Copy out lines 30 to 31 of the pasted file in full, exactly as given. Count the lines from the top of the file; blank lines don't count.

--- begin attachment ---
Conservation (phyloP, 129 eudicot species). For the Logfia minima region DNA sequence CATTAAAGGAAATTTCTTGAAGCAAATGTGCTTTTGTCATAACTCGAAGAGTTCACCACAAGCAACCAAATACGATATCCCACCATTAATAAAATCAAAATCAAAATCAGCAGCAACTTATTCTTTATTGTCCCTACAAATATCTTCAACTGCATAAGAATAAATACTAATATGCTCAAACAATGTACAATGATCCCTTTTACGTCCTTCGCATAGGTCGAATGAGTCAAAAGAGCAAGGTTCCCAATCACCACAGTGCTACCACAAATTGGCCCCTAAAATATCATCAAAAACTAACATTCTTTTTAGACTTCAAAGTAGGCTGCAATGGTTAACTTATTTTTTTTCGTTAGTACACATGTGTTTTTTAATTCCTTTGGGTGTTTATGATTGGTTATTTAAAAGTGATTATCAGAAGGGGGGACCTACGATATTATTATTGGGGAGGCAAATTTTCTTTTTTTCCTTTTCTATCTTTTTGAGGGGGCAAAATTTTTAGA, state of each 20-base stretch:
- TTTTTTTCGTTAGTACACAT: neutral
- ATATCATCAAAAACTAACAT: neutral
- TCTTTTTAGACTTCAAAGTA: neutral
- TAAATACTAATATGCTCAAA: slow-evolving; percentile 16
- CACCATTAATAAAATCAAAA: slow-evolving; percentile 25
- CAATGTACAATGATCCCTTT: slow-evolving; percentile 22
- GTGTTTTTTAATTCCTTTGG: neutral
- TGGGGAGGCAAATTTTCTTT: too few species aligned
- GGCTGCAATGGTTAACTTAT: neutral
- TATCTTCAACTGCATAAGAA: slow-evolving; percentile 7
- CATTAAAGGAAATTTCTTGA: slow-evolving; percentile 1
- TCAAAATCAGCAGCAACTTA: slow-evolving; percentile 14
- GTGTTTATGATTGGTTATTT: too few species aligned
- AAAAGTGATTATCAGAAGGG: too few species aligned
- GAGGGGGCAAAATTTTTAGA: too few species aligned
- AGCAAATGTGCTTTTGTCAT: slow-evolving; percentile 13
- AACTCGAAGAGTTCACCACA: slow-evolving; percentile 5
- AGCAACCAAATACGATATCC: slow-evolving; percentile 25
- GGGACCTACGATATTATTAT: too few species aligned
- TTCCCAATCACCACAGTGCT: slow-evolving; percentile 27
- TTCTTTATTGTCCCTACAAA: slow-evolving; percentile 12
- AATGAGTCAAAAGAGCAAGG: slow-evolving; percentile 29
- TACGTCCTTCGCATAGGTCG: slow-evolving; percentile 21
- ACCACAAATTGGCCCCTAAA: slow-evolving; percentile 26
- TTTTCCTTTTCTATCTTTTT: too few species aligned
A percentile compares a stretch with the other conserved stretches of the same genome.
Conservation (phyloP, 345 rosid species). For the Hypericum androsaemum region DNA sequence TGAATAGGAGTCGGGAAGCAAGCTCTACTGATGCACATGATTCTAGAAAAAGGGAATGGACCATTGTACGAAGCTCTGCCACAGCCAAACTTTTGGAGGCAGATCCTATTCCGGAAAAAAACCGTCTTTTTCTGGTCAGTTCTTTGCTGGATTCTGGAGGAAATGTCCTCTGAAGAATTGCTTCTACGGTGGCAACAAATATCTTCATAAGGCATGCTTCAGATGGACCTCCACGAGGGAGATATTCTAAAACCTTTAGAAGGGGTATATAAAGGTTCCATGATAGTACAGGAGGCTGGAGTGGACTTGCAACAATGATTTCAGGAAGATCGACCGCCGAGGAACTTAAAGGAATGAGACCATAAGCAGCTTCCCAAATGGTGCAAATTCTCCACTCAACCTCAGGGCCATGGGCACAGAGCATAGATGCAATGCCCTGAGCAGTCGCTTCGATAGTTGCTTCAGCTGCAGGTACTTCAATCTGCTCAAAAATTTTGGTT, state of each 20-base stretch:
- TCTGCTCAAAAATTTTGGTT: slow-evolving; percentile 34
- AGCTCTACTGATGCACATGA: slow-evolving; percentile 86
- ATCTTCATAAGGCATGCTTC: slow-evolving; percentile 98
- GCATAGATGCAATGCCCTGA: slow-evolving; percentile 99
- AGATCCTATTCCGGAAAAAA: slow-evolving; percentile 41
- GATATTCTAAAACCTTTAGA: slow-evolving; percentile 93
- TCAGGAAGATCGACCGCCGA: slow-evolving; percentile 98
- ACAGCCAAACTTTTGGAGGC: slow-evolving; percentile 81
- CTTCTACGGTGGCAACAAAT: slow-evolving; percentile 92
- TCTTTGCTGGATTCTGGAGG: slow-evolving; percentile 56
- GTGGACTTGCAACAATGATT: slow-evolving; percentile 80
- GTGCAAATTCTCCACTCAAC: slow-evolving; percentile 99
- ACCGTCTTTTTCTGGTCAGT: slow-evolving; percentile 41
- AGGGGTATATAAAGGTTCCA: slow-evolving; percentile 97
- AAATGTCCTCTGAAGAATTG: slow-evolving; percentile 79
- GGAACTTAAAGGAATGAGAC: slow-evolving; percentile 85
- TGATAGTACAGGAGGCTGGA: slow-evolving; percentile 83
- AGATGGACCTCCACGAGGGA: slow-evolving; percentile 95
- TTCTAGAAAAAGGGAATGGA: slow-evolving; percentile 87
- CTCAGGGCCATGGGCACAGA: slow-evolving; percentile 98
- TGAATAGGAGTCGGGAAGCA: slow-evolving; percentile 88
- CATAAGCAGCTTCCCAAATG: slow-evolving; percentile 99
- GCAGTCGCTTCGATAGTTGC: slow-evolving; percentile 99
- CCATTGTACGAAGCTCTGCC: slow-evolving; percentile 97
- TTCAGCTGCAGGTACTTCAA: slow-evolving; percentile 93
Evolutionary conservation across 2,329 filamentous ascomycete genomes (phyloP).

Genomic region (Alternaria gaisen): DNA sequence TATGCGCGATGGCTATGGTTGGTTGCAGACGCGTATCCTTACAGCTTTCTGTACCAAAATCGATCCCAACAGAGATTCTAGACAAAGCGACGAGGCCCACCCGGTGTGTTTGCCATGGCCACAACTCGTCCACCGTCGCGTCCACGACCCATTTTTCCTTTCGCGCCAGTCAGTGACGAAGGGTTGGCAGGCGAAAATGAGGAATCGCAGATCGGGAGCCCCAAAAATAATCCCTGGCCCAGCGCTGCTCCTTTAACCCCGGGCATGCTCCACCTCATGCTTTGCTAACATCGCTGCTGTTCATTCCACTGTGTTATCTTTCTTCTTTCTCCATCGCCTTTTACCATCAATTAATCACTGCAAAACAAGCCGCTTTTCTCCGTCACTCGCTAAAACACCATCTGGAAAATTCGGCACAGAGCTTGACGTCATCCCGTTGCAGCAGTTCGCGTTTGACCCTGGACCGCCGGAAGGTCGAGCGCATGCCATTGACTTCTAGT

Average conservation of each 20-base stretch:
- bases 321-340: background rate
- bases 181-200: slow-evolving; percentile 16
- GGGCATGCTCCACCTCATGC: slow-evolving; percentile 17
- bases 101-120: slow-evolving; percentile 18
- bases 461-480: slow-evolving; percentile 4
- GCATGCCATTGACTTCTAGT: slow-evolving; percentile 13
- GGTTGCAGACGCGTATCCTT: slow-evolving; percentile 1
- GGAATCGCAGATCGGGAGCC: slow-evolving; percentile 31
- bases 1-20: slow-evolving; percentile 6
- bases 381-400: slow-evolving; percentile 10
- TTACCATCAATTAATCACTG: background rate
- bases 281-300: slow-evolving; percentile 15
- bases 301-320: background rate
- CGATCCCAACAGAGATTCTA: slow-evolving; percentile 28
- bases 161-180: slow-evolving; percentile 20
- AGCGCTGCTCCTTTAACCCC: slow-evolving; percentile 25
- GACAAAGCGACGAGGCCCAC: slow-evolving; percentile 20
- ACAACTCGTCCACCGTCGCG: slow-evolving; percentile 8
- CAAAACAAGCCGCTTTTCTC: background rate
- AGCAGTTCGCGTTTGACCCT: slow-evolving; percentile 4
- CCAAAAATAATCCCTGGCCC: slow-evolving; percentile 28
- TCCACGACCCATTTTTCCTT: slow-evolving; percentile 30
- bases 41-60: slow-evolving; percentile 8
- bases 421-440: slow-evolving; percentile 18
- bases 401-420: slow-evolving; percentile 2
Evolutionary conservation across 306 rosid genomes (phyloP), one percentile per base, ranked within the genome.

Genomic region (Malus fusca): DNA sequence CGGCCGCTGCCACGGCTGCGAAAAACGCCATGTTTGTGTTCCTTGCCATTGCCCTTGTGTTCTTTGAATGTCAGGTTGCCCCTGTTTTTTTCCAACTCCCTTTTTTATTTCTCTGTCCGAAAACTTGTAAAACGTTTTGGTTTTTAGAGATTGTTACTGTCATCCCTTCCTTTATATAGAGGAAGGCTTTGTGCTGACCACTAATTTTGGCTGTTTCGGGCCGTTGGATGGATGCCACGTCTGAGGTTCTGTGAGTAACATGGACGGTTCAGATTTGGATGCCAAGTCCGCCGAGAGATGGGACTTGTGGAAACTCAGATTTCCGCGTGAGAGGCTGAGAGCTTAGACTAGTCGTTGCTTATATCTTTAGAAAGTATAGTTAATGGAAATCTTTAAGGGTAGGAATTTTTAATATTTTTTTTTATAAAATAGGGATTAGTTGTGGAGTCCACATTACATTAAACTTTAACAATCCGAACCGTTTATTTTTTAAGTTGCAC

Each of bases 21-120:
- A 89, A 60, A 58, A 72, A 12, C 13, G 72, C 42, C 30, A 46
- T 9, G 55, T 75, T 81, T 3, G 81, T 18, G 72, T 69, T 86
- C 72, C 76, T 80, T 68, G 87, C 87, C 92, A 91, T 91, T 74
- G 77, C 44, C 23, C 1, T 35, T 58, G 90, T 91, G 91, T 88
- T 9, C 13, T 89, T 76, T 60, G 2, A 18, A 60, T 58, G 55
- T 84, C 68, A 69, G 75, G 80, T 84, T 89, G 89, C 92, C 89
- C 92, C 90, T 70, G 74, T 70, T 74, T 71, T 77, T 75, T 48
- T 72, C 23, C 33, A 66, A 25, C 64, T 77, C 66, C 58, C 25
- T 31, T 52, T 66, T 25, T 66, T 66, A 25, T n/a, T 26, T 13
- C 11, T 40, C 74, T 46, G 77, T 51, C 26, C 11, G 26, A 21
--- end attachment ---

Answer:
- AGCTCTACTGATGCACATGA: slow-evolving; percentile 86
- ATCTTCATAAGGCATGCTTC: slow-evolving; percentile 98